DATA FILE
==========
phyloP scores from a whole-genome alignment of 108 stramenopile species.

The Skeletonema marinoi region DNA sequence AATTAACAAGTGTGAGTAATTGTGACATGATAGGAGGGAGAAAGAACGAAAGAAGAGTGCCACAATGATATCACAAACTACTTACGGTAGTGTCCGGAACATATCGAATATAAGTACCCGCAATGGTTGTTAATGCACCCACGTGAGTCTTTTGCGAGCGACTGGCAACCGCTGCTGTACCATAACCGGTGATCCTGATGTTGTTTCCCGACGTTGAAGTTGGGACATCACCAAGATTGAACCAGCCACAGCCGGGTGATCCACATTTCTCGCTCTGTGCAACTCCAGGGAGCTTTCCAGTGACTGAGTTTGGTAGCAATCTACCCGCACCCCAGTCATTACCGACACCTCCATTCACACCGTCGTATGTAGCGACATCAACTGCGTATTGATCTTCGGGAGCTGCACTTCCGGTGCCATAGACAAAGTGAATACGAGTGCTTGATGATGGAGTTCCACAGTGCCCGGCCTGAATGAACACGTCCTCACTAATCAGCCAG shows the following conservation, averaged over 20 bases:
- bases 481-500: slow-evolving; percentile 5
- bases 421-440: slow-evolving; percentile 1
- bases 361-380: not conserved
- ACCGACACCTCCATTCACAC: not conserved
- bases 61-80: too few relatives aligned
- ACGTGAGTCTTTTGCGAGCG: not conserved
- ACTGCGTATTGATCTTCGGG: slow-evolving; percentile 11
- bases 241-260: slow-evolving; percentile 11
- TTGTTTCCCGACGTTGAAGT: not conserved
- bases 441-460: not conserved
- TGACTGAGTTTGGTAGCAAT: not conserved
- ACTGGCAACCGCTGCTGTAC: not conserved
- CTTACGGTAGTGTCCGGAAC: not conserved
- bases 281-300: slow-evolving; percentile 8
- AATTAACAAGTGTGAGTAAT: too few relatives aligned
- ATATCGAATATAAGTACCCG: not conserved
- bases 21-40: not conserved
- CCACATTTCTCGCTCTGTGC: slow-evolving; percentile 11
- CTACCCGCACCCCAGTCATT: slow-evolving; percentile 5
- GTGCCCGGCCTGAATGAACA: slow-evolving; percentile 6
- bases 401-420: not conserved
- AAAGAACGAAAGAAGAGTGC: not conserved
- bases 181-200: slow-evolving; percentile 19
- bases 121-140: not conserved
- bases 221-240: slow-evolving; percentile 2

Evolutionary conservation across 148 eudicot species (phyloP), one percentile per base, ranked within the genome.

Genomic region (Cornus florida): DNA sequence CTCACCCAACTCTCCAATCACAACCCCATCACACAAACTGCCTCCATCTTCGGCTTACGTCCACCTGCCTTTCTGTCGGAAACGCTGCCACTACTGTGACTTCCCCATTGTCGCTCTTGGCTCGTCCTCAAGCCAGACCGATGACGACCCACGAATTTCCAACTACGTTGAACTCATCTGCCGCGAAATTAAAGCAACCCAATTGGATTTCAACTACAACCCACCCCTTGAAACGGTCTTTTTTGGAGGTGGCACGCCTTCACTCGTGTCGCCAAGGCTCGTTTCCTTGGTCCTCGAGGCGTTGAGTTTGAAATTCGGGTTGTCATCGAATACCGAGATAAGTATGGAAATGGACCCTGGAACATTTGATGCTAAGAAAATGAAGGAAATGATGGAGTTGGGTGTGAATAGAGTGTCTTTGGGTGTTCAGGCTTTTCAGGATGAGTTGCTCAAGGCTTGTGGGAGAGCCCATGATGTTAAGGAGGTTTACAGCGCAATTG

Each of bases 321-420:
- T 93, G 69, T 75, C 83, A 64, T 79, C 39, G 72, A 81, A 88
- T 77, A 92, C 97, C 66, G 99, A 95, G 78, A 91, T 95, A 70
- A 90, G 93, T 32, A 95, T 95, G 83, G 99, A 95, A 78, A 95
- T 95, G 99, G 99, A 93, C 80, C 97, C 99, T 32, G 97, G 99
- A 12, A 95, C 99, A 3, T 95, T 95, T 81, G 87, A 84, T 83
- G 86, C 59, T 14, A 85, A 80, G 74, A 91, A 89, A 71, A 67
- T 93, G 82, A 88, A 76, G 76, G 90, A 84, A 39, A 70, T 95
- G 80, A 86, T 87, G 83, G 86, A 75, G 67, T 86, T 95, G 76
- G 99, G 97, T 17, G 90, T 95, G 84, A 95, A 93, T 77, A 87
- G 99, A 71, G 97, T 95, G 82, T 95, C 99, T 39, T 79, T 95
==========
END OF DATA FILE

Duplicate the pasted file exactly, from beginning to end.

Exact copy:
phyloP scores from a whole-genome alignment of 108 stramenopile species.

The Skeletonema marinoi region DNA sequence AATTAACAAGTGTGAGTAATTGTGACATGATAGGAGGGAGAAAGAACGAAAGAAGAGTGCCACAATGATATCACAAACTACTTACGGTAGTGTCCGGAACATATCGAATATAAGTACCCGCAATGGTTGTTAATGCACCCACGTGAGTCTTTTGCGAGCGACTGGCAACCGCTGCTGTACCATAACCGGTGATCCTGATGTTGTTTCCCGACGTTGAAGTTGGGACATCACCAAGATTGAACCAGCCACAGCCGGGTGATCCACATTTCTCGCTCTGTGCAACTCCAGGGAGCTTTCCAGTGACTGAGTTTGGTAGCAATCTACCCGCACCCCAGTCATTACCGACACCTCCATTCACACCGTCGTATGTAGCGACATCAACTGCGTATTGATCTTCGGGAGCTGCACTTCCGGTGCCATAGACAAAGTGAATACGAGTGCTTGATGATGGAGTTCCACAGTGCCCGGCCTGAATGAACACGTCCTCACTAATCAGCCAG shows the following conservation, averaged over 20 bases:
- bases 481-500: slow-evolving; percentile 5
- bases 421-440: slow-evolving; percentile 1
- bases 361-380: not conserved
- ACCGACACCTCCATTCACAC: not conserved
- bases 61-80: too few relatives aligned
- ACGTGAGTCTTTTGCGAGCG: not conserved
- ACTGCGTATTGATCTTCGGG: slow-evolving; percentile 11
- bases 241-260: slow-evolving; percentile 11
- TTGTTTCCCGACGTTGAAGT: not conserved
- bases 441-460: not conserved
- TGACTGAGTTTGGTAGCAAT: not conserved
- ACTGGCAACCGCTGCTGTAC: not conserved
- CTTACGGTAGTGTCCGGAAC: not conserved
- bases 281-300: slow-evolving; percentile 8
- AATTAACAAGTGTGAGTAAT: too few relatives aligned
- ATATCGAATATAAGTACCCG: not conserved
- bases 21-40: not conserved
- CCACATTTCTCGCTCTGTGC: slow-evolving; percentile 11
- CTACCCGCACCCCAGTCATT: slow-evolving; percentile 5
- GTGCCCGGCCTGAATGAACA: slow-evolving; percentile 6
- bases 401-420: not conserved
- AAAGAACGAAAGAAGAGTGC: not conserved
- bases 181-200: slow-evolving; percentile 19
- bases 121-140: not conserved
- bases 221-240: slow-evolving; percentile 2

Evolutionary conservation across 148 eudicot species (phyloP), one percentile per base, ranked within the genome.

Genomic region (Cornus florida): DNA sequence CTCACCCAACTCTCCAATCACAACCCCATCACACAAACTGCCTCCATCTTCGGCTTACGTCCACCTGCCTTTCTGTCGGAAACGCTGCCACTACTGTGACTTCCCCATTGTCGCTCTTGGCTCGTCCTCAAGCCAGACCGATGACGACCCACGAATTTCCAACTACGTTGAACTCATCTGCCGCGAAATTAAAGCAACCCAATTGGATTTCAACTACAACCCACCCCTTGAAACGGTCTTTTTTGGAGGTGGCACGCCTTCACTCGTGTCGCCAAGGCTCGTTTCCTTGGTCCTCGAGGCGTTGAGTTTGAAATTCGGGTTGTCATCGAATACCGAGATAAGTATGGAAATGGACCCTGGAACATTTGATGCTAAGAAAATGAAGGAAATGATGGAGTTGGGTGTGAATAGAGTGTCTTTGGGTGTTCAGGCTTTTCAGGATGAGTTGCTCAAGGCTTGTGGGAGAGCCCATGATGTTAAGGAGGTTTACAGCGCAATTG

Each of bases 321-420:
- T 93, G 69, T 75, C 83, A 64, T 79, C 39, G 72, A 81, A 88
- T 77, A 92, C 97, C 66, G 99, A 95, G 78, A 91, T 95, A 70
- A 90, G 93, T 32, A 95, T 95, G 83, G 99, A 95, A 78, A 95
- T 95, G 99, G 99, A 93, C 80, C 97, C 99, T 32, G 97, G 99
- A 12, A 95, C 99, A 3, T 95, T 95, T 81, G 87, A 84, T 83
- G 86, C 59, T 14, A 85, A 80, G 74, A 91, A 89, A 71, A 67
- T 93, G 82, A 88, A 76, G 76, G 90, A 84, A 39, A 70, T 95
- G 80, A 86, T 87, G 83, G 86, A 75, G 67, T 86, T 95, G 76
- G 99, G 97, T 17, G 90, T 95, G 84, A 95, A 93, T 77, A 87
- G 99, A 71, G 97, T 95, G 82, T 95, C 99, T 39, T 79, T 95